One of your classmates catches you on your way out of class and asks you to spend your weekend working on a project for their startup. You might feel pressure to say "yes" in order to preserve your relationship with them or because you know that you’re the most capable option… but you’re not interested in the project, or don’t have time for it.
What do you do?
You could say yes. Even though you’re not interested, you could take it on anyway.
You could make an excuse. “I’m so sorry, but I’ll actually be out of town this weekend. For an emergency. Err, wedding. An emergency wedding.” This is often a go-to move, because it transfers the responsibility for the refusal to an outside source. You’re not saying no, the circumstance is. If it weren’t for the emergency wedding, you’d totally be there. The trouble with this route is that there are consequences of getting caught: you run into your classmate in the Kendall T stop and have to try to explain why you’re there, and not where you said you’d be.
You could delay. “I think I can be there—let me check.” This buys you some time to decide if you actually want to be involved, and making that decision is much easier when they’re not standing in front of you. However, it’s not a good tactic for saying no. The request doesn’t usually go away, so if you decide that you don’t want to get involved, you still have to give them an answer or excuse.
So what can you do when you know that you don’t want to be involved, but you do want to preserve the relationship?
You can use a technique developed by William Ury, an author and negotiation expert, called a Positive No.
It works like this: Yes! No. Yes?
Yes! - You affirm the relationship you have with the person.
No. - You say “no” to compromising your preferred outcome.
Yes? - You express interest in future options.
Using the weekend project example above, it might sound something like this: “Thanks for thinking of me! It sounds like an interesting project. (Yes!) I already have other plans for the weekend (No.), but perhaps we can work on something together in the future?” (Yes?)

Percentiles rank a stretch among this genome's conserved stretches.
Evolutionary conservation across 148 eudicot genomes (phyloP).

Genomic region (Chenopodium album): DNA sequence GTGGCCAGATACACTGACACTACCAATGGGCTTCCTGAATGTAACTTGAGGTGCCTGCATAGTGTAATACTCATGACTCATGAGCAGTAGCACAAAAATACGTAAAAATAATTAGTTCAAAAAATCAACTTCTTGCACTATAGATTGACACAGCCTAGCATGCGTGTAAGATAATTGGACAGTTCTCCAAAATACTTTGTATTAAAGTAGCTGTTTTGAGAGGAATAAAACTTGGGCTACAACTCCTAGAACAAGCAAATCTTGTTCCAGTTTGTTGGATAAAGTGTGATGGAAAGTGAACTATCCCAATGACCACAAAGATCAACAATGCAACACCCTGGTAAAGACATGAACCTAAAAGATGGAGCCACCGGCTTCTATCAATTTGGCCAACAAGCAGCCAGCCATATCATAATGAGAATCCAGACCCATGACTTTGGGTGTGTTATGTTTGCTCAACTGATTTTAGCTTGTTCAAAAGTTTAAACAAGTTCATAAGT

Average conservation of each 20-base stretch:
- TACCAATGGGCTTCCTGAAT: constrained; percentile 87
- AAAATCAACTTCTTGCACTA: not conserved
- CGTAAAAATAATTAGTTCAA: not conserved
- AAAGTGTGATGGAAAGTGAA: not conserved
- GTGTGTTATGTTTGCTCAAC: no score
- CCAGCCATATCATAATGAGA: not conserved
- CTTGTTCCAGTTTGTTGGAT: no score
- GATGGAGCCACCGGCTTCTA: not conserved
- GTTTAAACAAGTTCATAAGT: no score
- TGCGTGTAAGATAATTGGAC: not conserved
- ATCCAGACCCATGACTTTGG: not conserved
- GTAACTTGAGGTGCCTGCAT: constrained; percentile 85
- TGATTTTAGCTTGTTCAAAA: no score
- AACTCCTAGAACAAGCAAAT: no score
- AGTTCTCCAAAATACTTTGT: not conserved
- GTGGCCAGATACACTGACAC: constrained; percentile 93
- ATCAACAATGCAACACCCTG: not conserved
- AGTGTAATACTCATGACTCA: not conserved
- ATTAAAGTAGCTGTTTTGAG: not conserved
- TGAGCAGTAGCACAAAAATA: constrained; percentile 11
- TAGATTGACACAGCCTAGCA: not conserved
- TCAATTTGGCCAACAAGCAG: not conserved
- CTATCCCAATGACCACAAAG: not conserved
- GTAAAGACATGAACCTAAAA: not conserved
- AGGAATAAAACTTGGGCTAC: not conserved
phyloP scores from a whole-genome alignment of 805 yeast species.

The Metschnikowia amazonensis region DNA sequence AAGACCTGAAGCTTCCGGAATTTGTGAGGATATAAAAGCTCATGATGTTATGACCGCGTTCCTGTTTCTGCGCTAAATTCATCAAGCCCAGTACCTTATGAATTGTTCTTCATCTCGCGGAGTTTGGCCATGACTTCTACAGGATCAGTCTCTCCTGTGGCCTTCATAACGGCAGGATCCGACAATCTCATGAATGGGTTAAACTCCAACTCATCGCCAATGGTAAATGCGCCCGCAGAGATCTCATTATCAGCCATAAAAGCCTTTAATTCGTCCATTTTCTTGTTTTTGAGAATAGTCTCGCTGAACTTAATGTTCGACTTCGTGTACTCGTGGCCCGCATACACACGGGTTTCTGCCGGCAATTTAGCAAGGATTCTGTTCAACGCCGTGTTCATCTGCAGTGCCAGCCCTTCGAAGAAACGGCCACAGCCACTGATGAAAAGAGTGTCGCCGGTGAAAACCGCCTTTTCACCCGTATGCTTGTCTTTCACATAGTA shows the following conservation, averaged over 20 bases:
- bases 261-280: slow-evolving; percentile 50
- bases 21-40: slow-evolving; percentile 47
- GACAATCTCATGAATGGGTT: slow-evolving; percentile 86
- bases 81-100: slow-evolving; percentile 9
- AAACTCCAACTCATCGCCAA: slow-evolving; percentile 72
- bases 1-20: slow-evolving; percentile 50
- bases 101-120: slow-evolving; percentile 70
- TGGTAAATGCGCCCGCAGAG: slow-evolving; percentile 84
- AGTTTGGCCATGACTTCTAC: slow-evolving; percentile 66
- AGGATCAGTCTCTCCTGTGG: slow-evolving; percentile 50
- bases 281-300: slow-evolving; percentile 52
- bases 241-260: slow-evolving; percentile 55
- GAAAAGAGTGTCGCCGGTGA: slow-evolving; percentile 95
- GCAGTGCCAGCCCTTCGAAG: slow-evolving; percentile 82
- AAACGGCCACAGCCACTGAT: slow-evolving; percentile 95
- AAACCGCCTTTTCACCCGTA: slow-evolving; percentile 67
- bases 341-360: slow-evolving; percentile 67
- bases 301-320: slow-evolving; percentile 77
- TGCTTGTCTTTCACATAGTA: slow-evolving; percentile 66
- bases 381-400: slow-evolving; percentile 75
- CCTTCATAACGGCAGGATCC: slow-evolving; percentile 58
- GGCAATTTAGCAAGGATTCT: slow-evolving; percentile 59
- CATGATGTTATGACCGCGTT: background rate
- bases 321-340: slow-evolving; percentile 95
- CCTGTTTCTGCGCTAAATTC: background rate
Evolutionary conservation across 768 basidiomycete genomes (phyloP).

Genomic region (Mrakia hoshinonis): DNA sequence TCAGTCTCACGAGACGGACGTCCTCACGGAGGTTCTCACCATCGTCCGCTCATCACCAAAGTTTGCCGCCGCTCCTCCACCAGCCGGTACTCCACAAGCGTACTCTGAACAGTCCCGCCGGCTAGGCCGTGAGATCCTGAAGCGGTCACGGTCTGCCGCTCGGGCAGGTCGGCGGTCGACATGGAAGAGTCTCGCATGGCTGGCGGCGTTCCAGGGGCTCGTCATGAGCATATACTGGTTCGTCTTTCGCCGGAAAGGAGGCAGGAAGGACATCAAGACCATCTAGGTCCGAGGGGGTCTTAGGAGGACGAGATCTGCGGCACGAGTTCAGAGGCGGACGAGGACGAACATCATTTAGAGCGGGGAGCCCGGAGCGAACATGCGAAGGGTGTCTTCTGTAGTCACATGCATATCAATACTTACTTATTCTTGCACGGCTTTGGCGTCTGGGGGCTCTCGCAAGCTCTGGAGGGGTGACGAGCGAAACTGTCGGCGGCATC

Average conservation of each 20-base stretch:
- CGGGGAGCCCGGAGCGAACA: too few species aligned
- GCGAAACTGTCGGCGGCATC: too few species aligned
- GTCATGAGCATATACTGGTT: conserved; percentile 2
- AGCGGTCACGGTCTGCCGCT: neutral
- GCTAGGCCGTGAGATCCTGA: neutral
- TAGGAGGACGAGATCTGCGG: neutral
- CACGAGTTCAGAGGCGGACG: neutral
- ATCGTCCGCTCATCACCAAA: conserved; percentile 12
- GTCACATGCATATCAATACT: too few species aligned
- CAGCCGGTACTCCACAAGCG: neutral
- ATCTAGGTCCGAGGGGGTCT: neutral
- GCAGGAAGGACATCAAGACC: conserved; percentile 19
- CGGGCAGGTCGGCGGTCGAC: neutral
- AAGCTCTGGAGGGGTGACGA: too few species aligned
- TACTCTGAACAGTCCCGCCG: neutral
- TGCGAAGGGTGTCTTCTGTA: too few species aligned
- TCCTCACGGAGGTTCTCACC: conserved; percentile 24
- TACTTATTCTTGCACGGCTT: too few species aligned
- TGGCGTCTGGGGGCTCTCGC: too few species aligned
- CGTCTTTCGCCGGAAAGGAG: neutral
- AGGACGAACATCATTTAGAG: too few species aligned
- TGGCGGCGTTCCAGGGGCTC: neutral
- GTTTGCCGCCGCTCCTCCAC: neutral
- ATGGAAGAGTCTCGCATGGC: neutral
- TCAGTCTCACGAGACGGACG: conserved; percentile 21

Or, if you don’t want to propose the idea of future work, “Thanks for thinking of me! I love your enthusiasm for the project. I’m not taking on any additional work right now, but I’d love to hear how it goes the next time I see you!”
You might say "yes" to things that you don’t want to do for a lot of reasons:
You don’t want to damage the relationship
You feel pressured by authority, or maybe you want to appear capable to your boss.
You may underestimate what the ask is
You don’t want to be seen as impolite
You’re flattered to be asked to do this thing
You think ‘If I say no, then who will do it?’
You think ‘No one can do this job as well as I can; therefore I have to do it.’
You want people to like you
You’re afraid of missing out on something
It’s a real, human thing to experience the pressure to agree. It’s also powerful to say “yes” to the right things, and “no” to the things that take away from those.
One of my professors at MIT once told me, “You want to be available when your dreamboat comes along. You won’t be able to do that if you’re already dating someone else.” While I find the metaphor to be hilarious, I think the important lesson is recognizing that we have a finite amount of time in the day. If your schedule is already full, you won’t be able to take that meeting or have a cup of coffee with an important friend. (Who may or may not be your “dreamboat.” You never know.) Saying no enables us to say yes to the things that really matter to us.